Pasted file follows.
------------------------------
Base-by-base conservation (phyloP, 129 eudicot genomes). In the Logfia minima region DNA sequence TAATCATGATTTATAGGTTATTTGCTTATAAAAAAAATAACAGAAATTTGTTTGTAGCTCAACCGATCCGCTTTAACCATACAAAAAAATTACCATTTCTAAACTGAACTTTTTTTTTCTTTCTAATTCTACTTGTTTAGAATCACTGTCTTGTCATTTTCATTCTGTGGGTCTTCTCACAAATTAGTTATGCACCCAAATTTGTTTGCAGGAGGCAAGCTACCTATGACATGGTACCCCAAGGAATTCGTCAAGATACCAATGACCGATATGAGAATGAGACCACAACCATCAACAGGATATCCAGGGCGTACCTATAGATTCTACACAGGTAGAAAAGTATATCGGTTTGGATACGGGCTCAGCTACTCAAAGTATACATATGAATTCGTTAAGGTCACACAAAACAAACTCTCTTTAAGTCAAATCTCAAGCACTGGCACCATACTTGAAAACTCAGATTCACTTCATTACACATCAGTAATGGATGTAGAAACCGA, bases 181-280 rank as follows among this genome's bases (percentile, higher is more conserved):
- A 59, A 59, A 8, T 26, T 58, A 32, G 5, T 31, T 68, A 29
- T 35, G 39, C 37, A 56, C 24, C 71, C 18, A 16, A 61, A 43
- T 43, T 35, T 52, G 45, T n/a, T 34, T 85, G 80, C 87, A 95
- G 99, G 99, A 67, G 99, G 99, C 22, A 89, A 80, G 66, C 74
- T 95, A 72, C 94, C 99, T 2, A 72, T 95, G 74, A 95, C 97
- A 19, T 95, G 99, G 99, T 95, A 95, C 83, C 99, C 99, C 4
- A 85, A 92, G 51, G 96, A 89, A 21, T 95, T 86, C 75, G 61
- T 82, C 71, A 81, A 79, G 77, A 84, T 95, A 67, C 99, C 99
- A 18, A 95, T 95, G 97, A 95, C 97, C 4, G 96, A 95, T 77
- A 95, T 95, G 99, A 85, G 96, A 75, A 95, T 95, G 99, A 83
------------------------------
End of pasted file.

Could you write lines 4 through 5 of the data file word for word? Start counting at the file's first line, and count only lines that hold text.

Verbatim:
- T 43, T 35, T 52, G 45, T n/a, T 34, T 85, G 80, C 87, A 95
- G 99, G 99, A 67, G 99, G 99, C 22, A 89, A 80, G 66, C 74